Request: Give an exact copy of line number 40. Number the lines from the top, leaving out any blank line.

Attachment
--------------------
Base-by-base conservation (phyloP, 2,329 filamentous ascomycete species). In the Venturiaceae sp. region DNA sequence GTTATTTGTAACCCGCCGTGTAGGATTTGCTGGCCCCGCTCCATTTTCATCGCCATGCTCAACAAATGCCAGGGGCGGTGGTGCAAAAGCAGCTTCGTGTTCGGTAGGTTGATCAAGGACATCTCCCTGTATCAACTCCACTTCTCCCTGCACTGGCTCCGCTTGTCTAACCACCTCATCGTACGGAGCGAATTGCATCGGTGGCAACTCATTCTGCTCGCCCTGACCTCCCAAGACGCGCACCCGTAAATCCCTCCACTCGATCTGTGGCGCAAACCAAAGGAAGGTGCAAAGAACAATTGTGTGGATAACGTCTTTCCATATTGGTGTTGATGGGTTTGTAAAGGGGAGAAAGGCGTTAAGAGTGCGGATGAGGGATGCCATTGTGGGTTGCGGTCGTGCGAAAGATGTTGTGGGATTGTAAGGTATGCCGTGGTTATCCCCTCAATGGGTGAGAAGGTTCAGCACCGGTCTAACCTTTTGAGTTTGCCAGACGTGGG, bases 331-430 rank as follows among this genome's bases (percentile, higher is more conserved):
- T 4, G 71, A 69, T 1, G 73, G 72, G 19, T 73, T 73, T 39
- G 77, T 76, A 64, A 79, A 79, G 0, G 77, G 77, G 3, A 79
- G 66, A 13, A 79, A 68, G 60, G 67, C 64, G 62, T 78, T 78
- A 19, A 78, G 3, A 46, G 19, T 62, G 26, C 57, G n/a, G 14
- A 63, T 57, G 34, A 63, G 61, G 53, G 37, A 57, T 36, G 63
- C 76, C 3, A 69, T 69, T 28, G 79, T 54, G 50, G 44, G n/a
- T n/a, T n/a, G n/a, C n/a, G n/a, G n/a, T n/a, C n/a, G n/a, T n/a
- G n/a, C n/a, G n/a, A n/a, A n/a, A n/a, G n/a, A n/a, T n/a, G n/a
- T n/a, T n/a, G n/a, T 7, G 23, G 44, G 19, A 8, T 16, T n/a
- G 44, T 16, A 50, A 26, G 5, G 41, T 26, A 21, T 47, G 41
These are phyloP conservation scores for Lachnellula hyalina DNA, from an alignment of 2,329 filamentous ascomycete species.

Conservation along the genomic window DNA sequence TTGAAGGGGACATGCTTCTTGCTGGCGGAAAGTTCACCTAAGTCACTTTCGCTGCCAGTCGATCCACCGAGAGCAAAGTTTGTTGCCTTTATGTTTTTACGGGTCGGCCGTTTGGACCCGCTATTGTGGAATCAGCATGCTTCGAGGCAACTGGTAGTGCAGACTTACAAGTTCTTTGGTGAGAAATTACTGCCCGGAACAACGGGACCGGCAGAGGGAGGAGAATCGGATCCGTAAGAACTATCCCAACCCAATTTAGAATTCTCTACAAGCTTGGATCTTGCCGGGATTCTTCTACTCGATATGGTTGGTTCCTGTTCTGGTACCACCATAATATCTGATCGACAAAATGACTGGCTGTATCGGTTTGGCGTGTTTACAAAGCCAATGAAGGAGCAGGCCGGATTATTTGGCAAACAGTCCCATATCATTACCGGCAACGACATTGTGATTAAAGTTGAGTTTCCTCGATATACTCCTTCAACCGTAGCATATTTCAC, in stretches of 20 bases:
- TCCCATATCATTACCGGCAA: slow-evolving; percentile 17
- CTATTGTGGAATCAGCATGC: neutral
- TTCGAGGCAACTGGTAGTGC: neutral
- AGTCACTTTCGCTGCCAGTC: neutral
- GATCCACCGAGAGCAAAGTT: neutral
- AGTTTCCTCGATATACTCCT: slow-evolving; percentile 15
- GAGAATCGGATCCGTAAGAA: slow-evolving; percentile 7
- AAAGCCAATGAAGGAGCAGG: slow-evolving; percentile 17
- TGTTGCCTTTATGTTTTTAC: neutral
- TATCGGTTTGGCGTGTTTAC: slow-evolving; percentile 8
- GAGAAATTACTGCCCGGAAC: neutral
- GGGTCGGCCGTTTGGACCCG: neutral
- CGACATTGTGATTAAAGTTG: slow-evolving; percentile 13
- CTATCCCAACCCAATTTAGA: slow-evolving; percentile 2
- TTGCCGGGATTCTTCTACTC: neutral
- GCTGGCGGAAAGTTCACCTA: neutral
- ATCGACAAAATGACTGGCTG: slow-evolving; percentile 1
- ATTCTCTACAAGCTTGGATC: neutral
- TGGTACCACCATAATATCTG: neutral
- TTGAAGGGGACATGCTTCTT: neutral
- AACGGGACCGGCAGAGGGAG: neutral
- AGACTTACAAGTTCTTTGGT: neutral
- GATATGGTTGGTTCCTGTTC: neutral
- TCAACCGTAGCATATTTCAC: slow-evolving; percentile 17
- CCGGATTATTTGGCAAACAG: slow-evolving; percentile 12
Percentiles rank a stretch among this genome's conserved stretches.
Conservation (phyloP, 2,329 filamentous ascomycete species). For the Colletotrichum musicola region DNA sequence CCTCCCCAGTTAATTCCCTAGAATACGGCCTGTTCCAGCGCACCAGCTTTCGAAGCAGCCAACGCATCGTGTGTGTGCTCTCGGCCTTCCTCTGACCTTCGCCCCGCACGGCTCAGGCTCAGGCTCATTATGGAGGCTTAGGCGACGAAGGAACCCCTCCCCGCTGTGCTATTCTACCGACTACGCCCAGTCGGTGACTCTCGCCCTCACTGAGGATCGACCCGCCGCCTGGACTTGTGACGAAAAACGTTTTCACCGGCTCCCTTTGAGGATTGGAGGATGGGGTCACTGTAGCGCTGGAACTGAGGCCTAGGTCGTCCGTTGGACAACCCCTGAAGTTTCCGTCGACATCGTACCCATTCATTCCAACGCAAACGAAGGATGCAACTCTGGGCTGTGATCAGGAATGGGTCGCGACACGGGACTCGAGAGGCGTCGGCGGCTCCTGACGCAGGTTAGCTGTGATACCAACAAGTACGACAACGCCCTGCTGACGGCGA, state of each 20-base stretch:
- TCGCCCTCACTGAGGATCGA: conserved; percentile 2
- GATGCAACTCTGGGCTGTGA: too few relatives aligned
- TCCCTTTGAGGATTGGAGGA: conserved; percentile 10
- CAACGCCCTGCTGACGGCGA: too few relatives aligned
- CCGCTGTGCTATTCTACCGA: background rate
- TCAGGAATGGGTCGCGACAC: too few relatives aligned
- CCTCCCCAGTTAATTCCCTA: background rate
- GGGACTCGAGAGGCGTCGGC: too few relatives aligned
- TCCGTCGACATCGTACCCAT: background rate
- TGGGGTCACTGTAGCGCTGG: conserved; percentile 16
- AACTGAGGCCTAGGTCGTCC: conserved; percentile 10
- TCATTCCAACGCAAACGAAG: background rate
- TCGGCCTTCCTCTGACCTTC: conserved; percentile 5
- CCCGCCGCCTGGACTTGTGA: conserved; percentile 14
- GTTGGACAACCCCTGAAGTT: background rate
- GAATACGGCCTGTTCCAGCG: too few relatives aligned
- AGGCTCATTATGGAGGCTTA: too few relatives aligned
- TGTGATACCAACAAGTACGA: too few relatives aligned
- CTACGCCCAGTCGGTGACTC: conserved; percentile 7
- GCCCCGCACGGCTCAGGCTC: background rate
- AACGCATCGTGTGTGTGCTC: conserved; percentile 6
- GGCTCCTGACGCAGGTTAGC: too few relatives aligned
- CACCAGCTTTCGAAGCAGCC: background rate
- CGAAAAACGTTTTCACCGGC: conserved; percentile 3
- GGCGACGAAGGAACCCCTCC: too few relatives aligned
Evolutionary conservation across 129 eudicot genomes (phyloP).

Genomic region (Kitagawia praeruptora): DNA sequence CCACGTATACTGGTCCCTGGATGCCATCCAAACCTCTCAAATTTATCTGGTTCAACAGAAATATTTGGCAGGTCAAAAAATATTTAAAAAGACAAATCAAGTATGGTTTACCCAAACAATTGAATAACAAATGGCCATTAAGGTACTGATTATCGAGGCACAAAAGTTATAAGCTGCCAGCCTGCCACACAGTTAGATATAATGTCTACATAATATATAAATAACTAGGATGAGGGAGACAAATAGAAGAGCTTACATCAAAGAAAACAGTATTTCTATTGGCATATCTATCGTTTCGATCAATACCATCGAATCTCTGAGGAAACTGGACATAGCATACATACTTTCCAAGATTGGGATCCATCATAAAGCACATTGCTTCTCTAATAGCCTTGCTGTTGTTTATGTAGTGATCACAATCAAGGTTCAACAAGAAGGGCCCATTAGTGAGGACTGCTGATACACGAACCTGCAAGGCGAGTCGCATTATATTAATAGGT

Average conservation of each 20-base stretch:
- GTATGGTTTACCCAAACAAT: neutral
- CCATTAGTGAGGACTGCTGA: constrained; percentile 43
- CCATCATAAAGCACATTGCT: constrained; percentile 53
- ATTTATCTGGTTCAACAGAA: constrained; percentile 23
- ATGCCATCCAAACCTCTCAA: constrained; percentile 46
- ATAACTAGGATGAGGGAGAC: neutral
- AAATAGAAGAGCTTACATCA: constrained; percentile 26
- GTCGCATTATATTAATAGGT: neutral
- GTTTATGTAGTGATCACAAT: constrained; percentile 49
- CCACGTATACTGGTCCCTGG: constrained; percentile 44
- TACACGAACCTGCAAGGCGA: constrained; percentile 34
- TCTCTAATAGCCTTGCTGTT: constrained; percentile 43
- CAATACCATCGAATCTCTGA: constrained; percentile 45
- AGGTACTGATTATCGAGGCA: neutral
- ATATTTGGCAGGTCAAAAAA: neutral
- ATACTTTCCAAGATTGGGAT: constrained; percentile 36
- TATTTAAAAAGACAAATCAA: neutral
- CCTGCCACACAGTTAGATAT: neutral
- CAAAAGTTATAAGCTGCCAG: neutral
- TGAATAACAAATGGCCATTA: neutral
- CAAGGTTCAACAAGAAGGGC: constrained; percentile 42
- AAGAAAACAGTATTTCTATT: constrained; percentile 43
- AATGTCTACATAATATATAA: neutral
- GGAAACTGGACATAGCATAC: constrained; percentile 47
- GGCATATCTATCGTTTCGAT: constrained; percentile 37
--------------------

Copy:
Conservation (phyloP, 2,329 filamentous ascomycete species). For the Colletotrichum musicola region DNA sequence CCTCCCCAGTTAATTCCCTAGAATACGGCCTGTTCCAGCGCACCAGCTTTCGAAGCAGCCAACGCATCGTGTGTGTGCTCTCGGCCTTCCTCTGACCTTCGCCCCGCACGGCTCAGGCTCAGGCTCATTATGGAGGCTTAGGCGACGAAGGAACCCCTCCCCGCTGTGCTATTCTACCGACTACGCCCAGTCGGTGACTCTCGCCCTCACTGAGGATCGACCCGCCGCCTGGACTTGTGACGAAAAACGTTTTCACCGGCTCCCTTTGAGGATTGGAGGATGGGGTCACTGTAGCGCTGGAACTGAGGCCTAGGTCGTCCGTTGGACAACCCCTGAAGTTTCCGTCGACATCGTACCCATTCATTCCAACGCAAACGAAGGATGCAACTCTGGGCTGTGATCAGGAATGGGTCGCGACACGGGACTCGAGAGGCGTCGGCGGCTCCTGACGCAGGTTAGCTGTGATACCAACAAGTACGACAACGCCCTGCTGACGGCGA, state of each 20-base stretch: